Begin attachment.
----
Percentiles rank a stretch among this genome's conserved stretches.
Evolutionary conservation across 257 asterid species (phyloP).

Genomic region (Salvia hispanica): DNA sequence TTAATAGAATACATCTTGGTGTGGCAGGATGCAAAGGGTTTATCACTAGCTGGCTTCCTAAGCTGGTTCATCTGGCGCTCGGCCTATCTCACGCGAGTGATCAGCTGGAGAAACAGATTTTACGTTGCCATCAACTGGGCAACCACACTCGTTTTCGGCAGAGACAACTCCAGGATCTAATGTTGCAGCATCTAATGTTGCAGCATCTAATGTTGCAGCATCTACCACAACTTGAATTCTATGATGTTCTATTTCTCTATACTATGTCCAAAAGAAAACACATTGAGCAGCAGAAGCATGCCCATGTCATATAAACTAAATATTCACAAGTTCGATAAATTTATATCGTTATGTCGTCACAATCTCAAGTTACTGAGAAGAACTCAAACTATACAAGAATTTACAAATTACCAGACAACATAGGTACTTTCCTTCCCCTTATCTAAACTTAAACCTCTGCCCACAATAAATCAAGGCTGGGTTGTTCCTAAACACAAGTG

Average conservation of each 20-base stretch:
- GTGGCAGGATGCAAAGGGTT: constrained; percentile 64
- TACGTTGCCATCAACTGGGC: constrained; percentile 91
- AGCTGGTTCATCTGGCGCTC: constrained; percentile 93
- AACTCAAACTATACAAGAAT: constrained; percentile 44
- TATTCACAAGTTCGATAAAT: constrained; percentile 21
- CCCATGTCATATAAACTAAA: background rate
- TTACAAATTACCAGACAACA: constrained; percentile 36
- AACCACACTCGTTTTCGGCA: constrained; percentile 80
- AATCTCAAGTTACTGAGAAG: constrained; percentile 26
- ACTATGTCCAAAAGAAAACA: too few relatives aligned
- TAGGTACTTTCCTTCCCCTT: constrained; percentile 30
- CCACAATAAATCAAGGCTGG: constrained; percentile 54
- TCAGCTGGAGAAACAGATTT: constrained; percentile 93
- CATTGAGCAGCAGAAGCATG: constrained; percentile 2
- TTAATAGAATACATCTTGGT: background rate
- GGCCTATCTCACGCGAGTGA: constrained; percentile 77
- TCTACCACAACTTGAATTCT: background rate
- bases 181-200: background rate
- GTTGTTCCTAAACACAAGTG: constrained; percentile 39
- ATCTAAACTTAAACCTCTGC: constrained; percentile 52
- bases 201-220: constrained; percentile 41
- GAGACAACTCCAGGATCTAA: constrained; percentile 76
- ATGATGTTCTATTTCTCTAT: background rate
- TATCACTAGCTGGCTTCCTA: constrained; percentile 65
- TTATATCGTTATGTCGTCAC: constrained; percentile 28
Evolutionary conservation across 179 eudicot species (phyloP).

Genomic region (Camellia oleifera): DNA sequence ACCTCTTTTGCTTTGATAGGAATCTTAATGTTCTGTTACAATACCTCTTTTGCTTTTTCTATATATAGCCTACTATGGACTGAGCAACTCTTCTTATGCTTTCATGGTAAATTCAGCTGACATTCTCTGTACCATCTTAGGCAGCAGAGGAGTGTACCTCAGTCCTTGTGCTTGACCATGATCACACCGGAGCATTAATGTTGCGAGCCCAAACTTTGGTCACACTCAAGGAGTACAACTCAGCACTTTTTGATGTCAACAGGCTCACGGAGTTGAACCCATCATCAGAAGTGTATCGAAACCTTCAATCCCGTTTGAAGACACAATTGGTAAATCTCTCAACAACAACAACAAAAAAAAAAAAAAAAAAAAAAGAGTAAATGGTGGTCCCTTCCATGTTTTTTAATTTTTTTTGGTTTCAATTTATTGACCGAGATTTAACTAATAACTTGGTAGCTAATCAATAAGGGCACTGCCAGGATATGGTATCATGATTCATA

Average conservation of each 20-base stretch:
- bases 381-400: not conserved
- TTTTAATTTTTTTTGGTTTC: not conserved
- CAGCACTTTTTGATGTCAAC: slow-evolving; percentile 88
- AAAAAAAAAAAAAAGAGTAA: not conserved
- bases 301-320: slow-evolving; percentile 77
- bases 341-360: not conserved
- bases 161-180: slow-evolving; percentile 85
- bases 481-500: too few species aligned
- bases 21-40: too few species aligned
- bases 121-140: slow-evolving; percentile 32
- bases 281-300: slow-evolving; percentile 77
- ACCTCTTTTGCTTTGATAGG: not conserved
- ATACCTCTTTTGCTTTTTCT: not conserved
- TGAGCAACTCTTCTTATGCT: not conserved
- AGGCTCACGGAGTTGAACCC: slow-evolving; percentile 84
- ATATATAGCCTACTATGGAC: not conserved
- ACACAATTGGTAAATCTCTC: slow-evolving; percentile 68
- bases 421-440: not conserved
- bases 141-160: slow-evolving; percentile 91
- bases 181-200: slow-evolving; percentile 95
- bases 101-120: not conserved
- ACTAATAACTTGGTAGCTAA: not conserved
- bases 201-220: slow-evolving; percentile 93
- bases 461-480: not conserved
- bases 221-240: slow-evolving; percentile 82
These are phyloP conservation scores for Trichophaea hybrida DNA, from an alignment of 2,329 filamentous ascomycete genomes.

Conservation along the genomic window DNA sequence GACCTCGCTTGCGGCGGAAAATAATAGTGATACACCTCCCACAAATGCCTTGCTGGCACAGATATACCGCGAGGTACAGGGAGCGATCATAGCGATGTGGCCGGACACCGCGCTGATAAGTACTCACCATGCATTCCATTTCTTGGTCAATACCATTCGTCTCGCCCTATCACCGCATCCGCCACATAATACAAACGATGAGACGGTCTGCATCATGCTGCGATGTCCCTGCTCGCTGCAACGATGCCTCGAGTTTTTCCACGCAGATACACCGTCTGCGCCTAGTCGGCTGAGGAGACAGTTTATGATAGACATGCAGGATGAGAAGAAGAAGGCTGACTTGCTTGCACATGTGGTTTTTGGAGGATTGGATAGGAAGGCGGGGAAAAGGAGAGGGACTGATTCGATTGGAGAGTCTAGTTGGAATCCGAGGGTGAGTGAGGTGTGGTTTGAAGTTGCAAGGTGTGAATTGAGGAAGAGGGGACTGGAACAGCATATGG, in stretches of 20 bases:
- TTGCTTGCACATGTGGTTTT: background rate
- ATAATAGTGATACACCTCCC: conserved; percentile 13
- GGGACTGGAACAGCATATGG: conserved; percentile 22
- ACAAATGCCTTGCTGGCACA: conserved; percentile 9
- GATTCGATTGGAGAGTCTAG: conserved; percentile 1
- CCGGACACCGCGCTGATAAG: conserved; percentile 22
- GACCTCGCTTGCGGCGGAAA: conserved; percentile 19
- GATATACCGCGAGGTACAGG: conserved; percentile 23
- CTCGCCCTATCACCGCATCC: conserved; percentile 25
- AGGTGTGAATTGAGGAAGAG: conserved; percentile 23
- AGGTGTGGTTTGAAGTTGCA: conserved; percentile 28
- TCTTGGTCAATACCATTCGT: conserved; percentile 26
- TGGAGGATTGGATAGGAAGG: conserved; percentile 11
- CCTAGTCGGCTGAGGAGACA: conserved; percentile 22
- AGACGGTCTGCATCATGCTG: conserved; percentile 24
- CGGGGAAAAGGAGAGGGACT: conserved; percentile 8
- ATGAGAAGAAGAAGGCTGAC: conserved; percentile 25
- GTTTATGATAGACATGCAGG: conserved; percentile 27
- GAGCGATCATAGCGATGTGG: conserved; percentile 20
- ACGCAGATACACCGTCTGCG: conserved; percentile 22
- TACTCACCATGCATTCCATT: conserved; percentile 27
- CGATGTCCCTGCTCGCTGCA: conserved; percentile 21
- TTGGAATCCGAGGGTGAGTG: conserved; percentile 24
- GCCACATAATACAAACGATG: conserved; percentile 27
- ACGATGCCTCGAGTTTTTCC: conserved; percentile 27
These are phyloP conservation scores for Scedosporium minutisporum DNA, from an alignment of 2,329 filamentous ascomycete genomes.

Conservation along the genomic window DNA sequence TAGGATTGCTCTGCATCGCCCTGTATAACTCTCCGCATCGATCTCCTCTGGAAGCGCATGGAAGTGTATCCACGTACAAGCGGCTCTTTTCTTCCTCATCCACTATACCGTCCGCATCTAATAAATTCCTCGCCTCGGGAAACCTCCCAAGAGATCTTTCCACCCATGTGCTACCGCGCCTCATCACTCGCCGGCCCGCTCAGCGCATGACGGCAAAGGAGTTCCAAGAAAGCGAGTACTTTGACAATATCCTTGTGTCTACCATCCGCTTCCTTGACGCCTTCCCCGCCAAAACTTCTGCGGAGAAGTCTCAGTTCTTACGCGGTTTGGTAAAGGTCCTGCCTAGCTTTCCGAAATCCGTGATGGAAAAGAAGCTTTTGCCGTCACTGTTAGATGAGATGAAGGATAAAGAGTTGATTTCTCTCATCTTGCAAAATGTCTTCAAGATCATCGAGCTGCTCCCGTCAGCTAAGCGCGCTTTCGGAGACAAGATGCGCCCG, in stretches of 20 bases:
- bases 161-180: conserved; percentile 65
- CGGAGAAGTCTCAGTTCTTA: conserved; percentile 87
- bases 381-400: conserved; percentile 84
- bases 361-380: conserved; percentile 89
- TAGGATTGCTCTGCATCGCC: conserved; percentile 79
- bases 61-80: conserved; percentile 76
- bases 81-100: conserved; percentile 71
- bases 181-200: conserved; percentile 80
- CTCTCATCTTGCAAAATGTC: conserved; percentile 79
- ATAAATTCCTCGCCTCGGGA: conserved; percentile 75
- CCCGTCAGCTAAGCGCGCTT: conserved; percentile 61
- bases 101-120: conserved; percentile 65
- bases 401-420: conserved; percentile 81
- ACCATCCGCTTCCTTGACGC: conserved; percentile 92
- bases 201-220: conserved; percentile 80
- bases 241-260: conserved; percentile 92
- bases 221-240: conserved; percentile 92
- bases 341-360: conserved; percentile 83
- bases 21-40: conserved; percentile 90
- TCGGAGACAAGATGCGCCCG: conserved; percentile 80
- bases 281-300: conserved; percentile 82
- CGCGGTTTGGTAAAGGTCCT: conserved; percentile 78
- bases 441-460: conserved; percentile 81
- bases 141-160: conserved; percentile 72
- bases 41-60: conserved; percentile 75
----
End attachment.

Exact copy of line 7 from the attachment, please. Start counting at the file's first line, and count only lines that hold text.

- AGCTGGTTCATCTGGCGCTC: constrained; percentile 93